How are distributions from a single-member US LLC taxed in Belgium?

by | Jun 9, 2021

In the US, a Limited Liability Company (LLC) with at least two members is classified as a ‘partnership’ for federal tax purposes. However, an LLC with only one member is treated as an entity disregarded as separate from its owner. An LLC’s tax classification can subsequently change under certain conditions, for example, when it elects to be treated as a corporation under the US ‘check the box’ regulations.

The US authorities treat a disregarded entity as ‘fiscally transparent’. If the owner is a US tax resident, the single-member LLC’s activities (e.g. income, deductions, gains, losses, and credits) should be reported on the individual’s federal tax return. The owner will not be considered an employee of the LLC but will be self-employed in the same manner as a sole proprietorship. Any distribution from a disregarded entity will have no corporate tax implications in the US because the assets transferred are deemed the owner’s assets for tax purposes.

Because countries take different views as to when an entity is fiscally transparent, international tax issues may arise. Generally, a fiscally transparent entity is not entitled to claim tax treaty benefits, which can result in either double taxation or double non-taxation when earnings are distributed to a beneficiary abroad. For Belgian tax purposes, there is a standard practice of treating US LLCs as companies, rather than as transparent entities.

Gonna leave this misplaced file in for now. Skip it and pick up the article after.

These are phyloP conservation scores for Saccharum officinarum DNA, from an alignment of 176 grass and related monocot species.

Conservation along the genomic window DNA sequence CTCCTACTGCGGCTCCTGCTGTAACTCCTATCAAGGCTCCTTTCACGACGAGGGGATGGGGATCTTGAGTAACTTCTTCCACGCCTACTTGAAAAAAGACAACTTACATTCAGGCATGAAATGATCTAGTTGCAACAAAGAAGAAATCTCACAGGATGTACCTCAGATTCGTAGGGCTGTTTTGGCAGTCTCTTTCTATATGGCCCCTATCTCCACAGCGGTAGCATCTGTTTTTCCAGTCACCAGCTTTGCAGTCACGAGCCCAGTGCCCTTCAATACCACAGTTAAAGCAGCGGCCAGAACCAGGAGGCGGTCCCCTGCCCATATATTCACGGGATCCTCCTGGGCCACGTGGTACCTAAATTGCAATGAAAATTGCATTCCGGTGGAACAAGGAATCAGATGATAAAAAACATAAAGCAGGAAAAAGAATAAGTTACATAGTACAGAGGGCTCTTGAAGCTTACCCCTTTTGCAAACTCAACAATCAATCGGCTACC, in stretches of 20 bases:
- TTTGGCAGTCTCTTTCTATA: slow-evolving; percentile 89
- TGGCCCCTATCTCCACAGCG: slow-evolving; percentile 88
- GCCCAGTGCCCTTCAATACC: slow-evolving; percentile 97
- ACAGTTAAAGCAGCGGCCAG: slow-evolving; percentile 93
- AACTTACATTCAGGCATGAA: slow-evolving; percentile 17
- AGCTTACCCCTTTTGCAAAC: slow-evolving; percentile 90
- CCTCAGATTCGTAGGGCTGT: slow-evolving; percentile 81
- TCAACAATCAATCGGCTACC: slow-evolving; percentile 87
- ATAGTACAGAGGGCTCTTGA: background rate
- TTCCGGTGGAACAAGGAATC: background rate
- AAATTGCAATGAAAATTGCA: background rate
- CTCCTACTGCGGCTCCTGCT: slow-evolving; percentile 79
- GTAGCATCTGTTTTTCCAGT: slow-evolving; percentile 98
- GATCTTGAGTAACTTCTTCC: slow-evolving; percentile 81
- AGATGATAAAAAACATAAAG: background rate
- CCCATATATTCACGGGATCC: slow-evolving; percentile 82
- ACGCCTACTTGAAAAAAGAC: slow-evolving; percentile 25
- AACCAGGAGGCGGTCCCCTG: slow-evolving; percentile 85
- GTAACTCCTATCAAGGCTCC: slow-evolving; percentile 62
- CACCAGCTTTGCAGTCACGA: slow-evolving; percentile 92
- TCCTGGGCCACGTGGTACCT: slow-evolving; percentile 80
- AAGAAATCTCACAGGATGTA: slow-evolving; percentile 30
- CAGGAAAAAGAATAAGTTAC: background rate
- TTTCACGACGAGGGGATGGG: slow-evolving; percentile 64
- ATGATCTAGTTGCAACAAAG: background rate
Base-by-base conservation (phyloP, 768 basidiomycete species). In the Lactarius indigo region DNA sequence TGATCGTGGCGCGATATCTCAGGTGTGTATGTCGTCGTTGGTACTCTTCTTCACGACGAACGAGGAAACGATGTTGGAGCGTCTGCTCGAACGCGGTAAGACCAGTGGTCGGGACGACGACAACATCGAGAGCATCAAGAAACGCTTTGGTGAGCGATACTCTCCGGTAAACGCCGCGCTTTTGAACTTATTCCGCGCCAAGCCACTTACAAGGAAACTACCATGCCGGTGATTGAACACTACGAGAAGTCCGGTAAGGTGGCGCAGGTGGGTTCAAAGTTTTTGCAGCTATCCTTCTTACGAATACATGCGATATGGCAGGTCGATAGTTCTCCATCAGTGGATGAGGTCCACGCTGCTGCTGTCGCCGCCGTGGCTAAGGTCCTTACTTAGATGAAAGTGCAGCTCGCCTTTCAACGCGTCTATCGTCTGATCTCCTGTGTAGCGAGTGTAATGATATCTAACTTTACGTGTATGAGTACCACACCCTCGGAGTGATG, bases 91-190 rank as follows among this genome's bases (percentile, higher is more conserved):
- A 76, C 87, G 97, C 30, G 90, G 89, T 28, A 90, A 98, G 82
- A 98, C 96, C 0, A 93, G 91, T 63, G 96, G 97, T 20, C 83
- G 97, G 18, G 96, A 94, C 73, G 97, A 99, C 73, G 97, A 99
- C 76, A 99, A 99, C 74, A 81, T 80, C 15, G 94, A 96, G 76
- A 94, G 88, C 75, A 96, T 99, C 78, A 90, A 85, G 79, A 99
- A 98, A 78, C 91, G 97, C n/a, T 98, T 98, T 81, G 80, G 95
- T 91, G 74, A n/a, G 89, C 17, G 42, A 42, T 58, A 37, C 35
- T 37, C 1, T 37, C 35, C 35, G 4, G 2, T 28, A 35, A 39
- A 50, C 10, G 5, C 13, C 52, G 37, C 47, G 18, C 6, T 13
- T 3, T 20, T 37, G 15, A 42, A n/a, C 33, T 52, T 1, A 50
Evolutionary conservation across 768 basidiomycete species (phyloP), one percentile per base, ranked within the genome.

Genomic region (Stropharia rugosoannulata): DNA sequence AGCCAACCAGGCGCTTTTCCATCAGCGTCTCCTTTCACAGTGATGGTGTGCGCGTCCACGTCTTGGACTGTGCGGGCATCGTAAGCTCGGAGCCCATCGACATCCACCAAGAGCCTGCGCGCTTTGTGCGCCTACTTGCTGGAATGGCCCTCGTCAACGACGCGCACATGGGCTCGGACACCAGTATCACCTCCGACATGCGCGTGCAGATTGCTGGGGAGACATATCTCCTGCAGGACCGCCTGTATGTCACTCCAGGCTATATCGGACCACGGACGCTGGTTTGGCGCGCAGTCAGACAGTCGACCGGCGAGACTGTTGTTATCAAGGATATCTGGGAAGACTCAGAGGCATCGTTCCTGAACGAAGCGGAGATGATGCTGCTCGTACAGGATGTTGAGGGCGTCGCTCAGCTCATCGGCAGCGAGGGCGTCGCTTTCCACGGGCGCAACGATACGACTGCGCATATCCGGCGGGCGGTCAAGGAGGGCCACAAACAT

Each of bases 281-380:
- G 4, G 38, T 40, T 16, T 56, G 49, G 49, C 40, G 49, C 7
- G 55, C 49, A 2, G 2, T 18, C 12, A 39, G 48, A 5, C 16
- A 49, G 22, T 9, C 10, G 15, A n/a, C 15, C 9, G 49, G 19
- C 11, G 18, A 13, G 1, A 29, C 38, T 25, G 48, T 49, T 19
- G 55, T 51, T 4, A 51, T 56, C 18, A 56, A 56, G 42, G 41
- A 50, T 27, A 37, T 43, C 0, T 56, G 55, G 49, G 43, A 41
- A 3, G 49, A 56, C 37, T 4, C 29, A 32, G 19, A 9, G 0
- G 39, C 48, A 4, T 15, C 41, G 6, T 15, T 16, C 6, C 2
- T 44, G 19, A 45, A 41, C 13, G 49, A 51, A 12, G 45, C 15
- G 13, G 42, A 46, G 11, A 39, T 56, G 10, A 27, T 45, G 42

If you are the owner of an LLC classified by default as a disregarded entity and you are a Belgian tax resident, you will obviously want to know how your LLC’s earnings (as a ‘hybrid’ entity) will be treated for tax purposes. Except for a few Belgian tax rulings, there are no administrative guidelines or tax court decisions which specifically address US LLCs.

Because a US LLC is considered a separate legal entity in Belgium, the Belgian tax administration will not tax any of the LLC’s earnings if they are reserved and not distributed to the owner. If the LLC does make a distribution, it is generally upheld that the Belgian resident owner is entitled to the US-BE tax treaty benefits. If the LLC’s earnings are taxable in the US, Belgium must exempt the income (under the ‘exemption with progression’ method). In the opposite situation, when the LLC’s earnings are considered taxable in Belgium, such earnings would be subject to the Belgian Income Tax for Non-Resident Companies. The Belgian resident owner will not be taxed individually on the earnings.

As the difference in approach might also result in income qualification issues, the Belgian Ruling Commission has decided that Belgium is bound by the qualification given to the income by the state of source (US). If it is a dividend in the US, it will be treated as such in Belgium, and so on.

It also needs to be mentioned that if you are a member of a US LLC, you must report this ‘legal structure’ in your Belgian tax return in view of the so-called ‘Cayman tax’. TAXPATRIA® can assist you with analyzing the Belgian tax liability of your US LLC and make sure you are fully compliant with local regulations.

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